Also, when you sign up to an NCT course you don't get a choice about signing up to the BF session, it's an integral part of the course. If you do NCT antenatal then that's what you get. So it's a bit disingenuous to say 'well you signed up to a BF session'. No, I signed up to an antenatal course.
I'm not saying this to be antagonistic, i think it's really important to encourage and support BF and the NCT does really valuable work in this area. And I certainly wouldn't want to disparage any of the work that volunteers do. But it would be really great if there were a little more acknowledgement of the issues raised here, specifically with regard to the (very expensive) courses.
Yeh, yeh, I know you add the powder later these days ... my friends gave me that tip in case we were out and about with baby ... but as I said I was BFing anyway.
But in any case that was more my point than yours ... that Mums-to-be should probably be given a simple guide to best current practice on preparing bottles as well as on BFing. Seems like many would appreciate it. Just as part of an inclusive "covering all bases" reassuring approach.
And it looks like you haven't read the responses to your comment either.
Ah I knew some of you wouldn't read the disclaimer
RL beckons. Have fun
Oh, yes, Celine, that's an appropriate analogy
There is more involved in making up healthy formula than just reading the instructions. I was one of the only mums on the ward to use formula and even though the hospital itself had been part of the decision for me to ff rather than bf, I got no support and was barely shown the room with the fridge, let alone talked through what temperatures might be appropriate to serve formula at, or how long to store a made-up bottle or an open carton, or the best way to sterilise a bottle. Things that can seem pretty daunting when you have a tiny little newborn to care for and you only gave birth 48 hours ago and are still an absolute mess.
I'd have appreciated being able to have a chat about it during the NCT courses (though it seems my tutor was sticking to the bf-only line more closely than others).
Not all mums start ff when their baby is a month or two old.
FFS, that's kind of like saying all there is to bf is sticking a nipple in a baby's mouth...
Juggling, the antenatal session on breastfeeding does teach something of the skills of breastfeeding, but much of the preparation lies in 'making the baby real', emphasising the unpredictability of a newborn's needs, discussion of social factors eg night feeds (all of which are also applicable to formula feeding, anyway) together with a brief outline of how breastfeeding works, to enable mothers who want to bf to approach it with more confidence. There is not much risk that a faulty memory about the content of the session would put the baby's life/health at risk. And of course, the bf session takes place (usually) a very few weeks or even days before this is needed.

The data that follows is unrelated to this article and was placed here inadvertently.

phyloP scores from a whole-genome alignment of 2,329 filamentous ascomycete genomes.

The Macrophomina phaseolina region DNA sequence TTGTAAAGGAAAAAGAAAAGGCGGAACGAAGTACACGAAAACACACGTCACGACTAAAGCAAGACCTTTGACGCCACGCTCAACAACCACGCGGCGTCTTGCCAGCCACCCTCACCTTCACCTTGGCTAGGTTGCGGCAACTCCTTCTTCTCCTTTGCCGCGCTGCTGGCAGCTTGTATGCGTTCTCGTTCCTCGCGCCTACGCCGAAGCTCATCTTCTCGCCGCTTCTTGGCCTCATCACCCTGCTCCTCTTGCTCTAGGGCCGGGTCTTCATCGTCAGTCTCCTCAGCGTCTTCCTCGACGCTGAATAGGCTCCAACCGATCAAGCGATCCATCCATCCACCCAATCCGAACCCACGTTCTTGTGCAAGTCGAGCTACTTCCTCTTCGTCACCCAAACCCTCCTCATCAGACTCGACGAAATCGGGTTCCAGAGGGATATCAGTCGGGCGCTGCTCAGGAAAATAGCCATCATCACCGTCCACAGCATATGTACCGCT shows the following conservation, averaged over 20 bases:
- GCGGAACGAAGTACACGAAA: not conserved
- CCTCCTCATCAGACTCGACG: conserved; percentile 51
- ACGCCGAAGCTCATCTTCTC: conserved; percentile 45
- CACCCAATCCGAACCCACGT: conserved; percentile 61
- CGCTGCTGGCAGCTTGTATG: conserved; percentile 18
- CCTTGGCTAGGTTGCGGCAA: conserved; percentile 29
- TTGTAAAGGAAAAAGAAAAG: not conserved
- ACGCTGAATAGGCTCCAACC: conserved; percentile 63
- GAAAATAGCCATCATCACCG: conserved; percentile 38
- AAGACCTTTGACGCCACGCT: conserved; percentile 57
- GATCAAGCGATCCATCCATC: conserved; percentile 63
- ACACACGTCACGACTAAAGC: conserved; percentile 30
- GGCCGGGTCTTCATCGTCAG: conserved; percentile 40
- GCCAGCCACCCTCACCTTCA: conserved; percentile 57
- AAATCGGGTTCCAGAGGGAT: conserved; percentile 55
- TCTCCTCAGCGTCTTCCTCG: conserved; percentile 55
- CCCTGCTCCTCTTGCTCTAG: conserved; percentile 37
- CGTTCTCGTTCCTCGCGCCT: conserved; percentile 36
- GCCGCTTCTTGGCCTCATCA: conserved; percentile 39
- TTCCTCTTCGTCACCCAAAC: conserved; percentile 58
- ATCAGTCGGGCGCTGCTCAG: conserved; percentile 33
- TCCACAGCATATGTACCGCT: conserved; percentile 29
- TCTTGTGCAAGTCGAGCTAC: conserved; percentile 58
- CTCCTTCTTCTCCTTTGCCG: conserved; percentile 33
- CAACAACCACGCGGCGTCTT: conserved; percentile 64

Contrast this with formula feeding. Actually, it is more complex than most people think. Unless you trained as a student nurse within the past 5-6 years, you will not have learnt how to make up formula powder and store bottles according to current safety guidance, either . As I said, the first few times of making up a bottle, parents really need to read the tin and not think they already know what to do, 'cos of a session months before or a student nurse experience years before.
Nonsense Celine - I hate following instructions on boxes, and much prefer to learn first-hand by seeing someone else do it -
Babies don't come with a manual - following written instructions is not an essential skill in raising a baby
If you really need face to face, hands on support to make up a bottle of formula with the instructions on the box you probably shouldn't be in charge of an infant.
Sometimes you have to take a bit of personal responsibility and just get on with it.
<<disclaimer: anyone seeking more support including steralising information and dosage and support for "bloody hell, am I doing this right" can call the NCT helpline or go to a local NCT group and expect nothing but support and to be directed to further help if necessary. Some group support will be peer support (ie another parent just like you who is offering an opinion only and is unlikely ti be an expert but can be vital for the "bloody hell!" dilemmas) and so anything medical should probably be run past midwife, health visitor or GP>>